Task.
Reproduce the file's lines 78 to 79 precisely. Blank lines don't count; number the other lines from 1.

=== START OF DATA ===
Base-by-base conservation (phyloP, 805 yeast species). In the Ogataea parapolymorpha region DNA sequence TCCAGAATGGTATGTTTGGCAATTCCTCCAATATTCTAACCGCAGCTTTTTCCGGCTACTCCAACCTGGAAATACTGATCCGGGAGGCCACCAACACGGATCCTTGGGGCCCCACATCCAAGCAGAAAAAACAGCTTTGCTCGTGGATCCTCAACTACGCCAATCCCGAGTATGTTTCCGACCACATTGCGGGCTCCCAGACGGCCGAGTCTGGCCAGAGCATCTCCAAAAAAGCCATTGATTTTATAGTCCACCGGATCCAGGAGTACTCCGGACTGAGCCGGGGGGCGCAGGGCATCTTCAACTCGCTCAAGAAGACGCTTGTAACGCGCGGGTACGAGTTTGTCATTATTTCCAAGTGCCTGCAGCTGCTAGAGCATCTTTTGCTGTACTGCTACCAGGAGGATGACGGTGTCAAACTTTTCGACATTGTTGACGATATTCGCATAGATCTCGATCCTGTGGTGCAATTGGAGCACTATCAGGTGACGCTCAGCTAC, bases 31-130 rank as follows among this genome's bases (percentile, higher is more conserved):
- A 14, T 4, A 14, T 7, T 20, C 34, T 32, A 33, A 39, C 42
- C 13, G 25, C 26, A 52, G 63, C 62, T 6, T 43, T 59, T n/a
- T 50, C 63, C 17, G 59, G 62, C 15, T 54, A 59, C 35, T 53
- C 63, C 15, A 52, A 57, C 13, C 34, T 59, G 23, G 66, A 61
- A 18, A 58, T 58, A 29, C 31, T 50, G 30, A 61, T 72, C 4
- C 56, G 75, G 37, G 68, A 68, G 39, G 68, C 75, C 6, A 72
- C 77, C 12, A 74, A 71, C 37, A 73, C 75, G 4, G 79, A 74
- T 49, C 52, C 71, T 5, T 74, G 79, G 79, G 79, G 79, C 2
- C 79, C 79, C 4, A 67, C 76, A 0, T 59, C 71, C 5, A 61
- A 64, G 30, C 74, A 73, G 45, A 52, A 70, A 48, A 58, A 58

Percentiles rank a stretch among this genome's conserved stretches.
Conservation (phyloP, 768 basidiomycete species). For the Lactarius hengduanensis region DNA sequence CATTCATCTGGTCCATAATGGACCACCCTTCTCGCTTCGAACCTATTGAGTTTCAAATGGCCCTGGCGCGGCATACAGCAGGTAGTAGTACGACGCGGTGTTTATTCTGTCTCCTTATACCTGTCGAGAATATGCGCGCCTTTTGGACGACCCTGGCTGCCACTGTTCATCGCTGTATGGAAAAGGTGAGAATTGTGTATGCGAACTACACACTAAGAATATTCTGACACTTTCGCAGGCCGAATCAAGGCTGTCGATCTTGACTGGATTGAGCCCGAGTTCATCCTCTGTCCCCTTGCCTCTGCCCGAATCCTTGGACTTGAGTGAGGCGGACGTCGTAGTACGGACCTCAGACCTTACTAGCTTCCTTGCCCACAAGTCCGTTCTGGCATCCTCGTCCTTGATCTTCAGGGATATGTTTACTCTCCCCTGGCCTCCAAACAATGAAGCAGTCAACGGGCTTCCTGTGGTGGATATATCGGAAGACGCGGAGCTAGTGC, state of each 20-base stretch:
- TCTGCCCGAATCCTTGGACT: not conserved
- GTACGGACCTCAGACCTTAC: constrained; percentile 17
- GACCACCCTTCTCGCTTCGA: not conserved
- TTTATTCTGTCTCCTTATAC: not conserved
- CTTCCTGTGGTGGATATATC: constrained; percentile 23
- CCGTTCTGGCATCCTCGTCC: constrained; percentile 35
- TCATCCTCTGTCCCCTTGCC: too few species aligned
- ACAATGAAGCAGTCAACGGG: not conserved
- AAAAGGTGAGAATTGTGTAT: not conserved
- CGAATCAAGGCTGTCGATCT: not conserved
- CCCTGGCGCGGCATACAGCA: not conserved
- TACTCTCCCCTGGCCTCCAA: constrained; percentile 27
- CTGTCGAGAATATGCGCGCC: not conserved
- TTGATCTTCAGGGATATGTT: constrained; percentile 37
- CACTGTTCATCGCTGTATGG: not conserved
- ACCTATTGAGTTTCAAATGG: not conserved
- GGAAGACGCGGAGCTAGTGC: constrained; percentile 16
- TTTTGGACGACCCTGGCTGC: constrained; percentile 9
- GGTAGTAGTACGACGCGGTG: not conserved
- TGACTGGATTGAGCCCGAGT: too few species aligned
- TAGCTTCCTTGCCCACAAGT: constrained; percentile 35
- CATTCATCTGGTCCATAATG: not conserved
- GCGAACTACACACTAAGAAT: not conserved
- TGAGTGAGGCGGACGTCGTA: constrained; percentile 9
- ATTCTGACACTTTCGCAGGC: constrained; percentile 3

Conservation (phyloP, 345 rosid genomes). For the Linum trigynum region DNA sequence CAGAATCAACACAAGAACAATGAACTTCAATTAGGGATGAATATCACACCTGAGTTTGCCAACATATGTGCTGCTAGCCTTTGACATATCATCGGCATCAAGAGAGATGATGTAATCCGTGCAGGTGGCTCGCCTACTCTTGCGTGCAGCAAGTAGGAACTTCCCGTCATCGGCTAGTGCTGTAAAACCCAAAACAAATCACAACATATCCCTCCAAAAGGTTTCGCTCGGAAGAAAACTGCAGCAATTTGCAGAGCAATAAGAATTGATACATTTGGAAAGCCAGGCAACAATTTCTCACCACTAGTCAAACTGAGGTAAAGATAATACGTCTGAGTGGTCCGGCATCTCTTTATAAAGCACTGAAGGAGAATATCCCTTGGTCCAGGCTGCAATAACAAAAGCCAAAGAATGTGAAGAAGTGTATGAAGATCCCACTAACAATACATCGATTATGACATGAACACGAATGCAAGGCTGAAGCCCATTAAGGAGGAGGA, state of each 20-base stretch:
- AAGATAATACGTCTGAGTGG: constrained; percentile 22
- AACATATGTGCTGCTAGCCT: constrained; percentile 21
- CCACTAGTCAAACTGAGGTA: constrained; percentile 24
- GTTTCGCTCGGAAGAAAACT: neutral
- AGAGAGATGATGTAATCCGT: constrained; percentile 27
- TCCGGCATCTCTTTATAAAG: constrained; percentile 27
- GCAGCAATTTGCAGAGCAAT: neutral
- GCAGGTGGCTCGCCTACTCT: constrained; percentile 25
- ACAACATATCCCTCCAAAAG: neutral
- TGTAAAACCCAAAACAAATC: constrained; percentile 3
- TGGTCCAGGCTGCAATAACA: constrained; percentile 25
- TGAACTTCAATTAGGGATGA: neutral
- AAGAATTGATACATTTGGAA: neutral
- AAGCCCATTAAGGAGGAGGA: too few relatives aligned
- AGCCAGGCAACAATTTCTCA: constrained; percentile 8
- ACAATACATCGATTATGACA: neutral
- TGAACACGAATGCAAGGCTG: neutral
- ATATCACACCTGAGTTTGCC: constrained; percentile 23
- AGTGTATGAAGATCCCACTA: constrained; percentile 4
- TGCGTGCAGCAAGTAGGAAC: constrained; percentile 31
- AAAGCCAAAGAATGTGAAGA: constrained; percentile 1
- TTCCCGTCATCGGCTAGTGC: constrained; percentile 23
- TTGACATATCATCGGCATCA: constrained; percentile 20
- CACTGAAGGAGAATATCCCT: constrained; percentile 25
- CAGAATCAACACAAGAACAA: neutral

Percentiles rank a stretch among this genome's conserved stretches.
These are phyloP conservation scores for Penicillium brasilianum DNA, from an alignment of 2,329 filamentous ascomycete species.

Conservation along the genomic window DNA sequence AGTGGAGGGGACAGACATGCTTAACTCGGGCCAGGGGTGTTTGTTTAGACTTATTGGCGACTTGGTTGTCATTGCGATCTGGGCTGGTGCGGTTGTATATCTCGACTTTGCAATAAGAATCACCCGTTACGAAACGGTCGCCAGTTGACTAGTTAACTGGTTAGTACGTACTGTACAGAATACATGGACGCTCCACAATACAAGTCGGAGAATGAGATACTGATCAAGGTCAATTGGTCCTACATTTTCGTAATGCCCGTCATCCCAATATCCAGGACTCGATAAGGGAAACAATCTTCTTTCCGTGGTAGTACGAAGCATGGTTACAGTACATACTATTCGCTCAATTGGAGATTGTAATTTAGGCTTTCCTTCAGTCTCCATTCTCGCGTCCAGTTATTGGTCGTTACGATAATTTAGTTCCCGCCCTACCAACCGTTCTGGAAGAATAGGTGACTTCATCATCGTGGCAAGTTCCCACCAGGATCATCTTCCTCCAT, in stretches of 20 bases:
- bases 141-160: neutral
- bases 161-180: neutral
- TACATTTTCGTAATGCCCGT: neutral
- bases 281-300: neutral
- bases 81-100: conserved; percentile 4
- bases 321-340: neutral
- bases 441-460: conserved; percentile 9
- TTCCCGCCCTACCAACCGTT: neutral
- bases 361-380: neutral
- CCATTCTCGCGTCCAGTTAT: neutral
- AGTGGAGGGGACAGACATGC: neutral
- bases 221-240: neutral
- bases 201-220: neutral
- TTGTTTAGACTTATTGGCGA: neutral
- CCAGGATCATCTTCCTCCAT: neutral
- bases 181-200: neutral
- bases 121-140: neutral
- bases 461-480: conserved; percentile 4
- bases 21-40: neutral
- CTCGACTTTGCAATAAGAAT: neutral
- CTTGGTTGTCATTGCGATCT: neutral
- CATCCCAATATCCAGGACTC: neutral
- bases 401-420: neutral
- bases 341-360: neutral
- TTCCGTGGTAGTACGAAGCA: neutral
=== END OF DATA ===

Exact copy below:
- AGTGGAGGGGACAGACATGC: neutral
- bases 221-240: neutral